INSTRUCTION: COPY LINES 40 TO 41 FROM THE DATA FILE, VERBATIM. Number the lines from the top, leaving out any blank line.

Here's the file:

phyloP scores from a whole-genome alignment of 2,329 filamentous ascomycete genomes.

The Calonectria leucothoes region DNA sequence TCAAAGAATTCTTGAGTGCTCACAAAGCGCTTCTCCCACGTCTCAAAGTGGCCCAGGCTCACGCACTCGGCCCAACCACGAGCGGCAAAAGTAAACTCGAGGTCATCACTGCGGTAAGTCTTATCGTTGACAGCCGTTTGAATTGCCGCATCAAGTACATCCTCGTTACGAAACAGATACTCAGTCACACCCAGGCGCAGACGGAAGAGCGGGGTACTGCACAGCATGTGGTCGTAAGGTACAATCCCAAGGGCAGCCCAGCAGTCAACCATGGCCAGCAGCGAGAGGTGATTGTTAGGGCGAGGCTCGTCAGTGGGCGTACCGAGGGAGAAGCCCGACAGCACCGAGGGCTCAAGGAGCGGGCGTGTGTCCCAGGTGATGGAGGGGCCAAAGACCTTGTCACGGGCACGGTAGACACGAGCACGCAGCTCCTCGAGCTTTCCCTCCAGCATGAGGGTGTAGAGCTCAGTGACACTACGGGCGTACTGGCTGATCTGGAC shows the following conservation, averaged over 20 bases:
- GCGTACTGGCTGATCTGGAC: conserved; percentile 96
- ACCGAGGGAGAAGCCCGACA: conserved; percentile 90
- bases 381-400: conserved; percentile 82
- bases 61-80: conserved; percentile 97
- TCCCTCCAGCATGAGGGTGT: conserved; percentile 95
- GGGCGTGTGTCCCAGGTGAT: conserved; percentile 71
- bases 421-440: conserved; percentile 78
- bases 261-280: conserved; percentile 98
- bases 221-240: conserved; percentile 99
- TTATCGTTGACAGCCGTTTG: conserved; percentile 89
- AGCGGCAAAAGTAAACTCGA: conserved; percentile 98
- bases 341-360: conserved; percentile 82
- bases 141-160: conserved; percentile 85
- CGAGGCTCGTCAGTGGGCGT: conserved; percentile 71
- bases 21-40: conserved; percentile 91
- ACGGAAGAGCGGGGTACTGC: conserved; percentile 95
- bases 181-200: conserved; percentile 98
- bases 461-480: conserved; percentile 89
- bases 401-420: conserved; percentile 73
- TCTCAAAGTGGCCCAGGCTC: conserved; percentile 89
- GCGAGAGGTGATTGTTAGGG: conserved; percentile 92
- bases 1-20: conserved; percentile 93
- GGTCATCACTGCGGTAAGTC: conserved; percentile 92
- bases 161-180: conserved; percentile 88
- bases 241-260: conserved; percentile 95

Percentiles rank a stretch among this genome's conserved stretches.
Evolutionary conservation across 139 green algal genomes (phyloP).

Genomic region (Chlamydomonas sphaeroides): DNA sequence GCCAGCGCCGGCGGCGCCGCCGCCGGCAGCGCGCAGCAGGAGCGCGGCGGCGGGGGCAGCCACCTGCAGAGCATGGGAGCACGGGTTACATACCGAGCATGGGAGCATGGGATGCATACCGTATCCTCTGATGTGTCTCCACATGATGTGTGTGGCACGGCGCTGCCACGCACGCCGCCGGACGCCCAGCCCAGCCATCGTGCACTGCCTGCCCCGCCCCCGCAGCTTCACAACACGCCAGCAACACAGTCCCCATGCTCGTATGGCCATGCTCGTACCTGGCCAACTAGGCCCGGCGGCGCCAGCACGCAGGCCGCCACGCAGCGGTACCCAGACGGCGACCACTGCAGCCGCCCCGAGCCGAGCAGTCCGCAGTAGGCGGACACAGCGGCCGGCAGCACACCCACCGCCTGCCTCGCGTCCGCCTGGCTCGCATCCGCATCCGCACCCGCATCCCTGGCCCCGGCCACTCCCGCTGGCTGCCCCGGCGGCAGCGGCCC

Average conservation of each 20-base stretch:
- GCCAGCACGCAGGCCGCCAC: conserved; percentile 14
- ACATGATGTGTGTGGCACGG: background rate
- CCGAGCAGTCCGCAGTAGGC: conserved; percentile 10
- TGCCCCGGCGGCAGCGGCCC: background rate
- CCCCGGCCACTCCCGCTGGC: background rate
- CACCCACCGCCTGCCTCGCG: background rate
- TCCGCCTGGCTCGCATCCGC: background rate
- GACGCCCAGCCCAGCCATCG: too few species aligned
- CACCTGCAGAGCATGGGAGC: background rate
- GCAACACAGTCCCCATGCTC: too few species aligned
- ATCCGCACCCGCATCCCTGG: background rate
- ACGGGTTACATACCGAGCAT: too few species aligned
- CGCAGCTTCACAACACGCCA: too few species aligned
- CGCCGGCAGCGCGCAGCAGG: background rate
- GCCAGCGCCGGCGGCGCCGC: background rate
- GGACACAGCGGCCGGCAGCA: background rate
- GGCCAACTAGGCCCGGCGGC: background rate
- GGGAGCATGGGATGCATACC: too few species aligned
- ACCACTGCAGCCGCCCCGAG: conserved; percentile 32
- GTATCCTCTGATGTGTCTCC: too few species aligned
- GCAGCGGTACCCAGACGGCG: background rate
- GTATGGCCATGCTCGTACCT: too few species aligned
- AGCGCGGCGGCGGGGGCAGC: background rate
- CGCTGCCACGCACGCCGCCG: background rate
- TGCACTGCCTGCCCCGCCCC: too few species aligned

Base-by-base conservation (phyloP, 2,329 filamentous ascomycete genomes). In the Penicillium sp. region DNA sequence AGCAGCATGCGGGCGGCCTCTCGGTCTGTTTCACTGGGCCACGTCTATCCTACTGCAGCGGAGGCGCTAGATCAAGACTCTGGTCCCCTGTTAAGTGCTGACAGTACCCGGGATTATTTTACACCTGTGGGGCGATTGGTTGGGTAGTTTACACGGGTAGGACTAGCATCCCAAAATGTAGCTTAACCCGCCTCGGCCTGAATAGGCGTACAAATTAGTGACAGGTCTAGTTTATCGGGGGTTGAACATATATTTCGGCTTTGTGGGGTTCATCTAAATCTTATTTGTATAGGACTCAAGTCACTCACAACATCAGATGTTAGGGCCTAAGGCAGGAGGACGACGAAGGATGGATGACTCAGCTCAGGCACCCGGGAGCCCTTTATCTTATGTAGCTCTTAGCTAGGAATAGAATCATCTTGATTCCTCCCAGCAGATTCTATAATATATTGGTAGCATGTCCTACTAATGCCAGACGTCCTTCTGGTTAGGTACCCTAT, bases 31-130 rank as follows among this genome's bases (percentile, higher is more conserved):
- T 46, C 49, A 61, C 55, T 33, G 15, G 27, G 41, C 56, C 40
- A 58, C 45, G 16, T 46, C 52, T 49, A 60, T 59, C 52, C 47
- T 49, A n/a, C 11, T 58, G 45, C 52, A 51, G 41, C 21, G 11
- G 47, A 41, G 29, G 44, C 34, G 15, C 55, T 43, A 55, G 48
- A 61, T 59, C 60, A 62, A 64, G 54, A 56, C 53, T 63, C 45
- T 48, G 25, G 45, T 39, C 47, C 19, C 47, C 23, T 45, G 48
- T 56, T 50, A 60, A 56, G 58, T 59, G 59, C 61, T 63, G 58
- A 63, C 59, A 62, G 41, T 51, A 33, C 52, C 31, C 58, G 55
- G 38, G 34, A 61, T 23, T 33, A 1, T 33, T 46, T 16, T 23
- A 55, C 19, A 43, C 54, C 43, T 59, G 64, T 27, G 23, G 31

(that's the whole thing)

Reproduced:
- CACCTGCAGAGCATGGGAGC: background rate
- GCAACACAGTCCCCATGCTC: too few species aligned